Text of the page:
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  • Interviewing residency program applicants

    There are two major residency candidate interviewing methodologies. Most programs use the open method in which interviewers receive the application documents in advance and have the opportunity to read them ahead of time. The advantage of this approach is that the interviewer knows what is in the candidate’s file, and each interviewer can focus on one portion of the application during the interview.

  • Be a better manager

    Succeeding as a manager/director requires more than just knowing the ins and outs of GME. You must also know how to be a leader, deal with stressful situations, manage your staff, manage your time, and delegate work tasks.

  • Understanding the Supplemental Offer and Acceptance Program

    The Supplemental Offer and Acceptance Program (SOAP) process is similar to a mini-version of the Match. The entire process occurs within four days of Match Week, Monday through Thursday. To be considered, candidates who did not match must already have their applications submitted to programs electronically via the Electronic Residency Application Service (ERAS).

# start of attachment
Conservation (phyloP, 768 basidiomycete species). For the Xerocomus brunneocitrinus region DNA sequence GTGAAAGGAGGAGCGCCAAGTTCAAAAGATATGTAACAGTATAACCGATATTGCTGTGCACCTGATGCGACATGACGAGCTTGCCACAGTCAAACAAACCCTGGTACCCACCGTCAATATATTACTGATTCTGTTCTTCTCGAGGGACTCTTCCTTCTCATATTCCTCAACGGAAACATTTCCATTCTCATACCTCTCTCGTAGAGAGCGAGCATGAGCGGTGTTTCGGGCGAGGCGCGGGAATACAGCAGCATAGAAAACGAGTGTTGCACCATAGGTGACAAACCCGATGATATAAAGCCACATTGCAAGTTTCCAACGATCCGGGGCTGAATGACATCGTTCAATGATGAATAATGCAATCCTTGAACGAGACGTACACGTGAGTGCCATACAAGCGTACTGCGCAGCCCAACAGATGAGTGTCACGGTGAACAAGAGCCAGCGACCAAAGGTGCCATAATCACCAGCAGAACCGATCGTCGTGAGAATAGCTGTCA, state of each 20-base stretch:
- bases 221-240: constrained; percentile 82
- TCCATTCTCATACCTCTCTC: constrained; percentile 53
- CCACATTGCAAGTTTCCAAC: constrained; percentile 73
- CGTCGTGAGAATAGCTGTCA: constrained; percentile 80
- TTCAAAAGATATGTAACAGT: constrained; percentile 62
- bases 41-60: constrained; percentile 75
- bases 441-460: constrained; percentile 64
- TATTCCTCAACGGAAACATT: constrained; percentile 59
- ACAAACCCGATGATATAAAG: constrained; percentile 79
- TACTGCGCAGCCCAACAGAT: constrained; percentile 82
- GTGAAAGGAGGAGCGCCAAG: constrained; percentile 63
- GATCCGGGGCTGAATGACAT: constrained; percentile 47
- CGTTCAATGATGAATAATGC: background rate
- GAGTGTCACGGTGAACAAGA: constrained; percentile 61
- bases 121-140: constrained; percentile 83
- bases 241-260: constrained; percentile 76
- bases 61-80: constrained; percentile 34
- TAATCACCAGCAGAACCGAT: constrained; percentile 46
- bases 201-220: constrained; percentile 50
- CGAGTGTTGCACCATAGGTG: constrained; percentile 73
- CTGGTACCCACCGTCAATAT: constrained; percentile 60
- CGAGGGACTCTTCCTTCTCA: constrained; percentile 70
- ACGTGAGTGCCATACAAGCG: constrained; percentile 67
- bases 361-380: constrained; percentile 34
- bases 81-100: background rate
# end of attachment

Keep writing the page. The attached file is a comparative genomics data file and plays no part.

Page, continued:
• ABIM clarifies leave policy for residents

    Finding that program directors were misinterpreting its leave policies, the American Board of Internal Medicine’s (ABIM) updated its website to clear up the confusion surrounding how much time residents can take off.

  • Engage in self-care to combat burnout

    In 2019, approximately 44% of physicians reported feeling burned out. Among the most burned-out specialties were critical care, neurology, family medicine, OB-GYN, and internal medicine. While statistics and other information concerning physician burnout are readily available, burnout among other professionals, such as coordinators, is not garnering nearly as much attention.

  • Report: Family medicine is the most in-demand specialty

    According to Doximity’s 2019 Physician Employment Report, the most in-demand physician specialty in the United States is family medicine. Continue reading for the 10 most in-demand specialties and subspecialties.

Residency Blog


  • Heard this week

    “When you are unfamiliar with a topic being discussed on rounds, take the risk and ask about it. Better to sound a bit green and learn something new than to stay silent and not know what to do when you get that 3:00 a.m. call.”

    - Kirk Sidey, MD, discusses overcoming the fears that plague residents.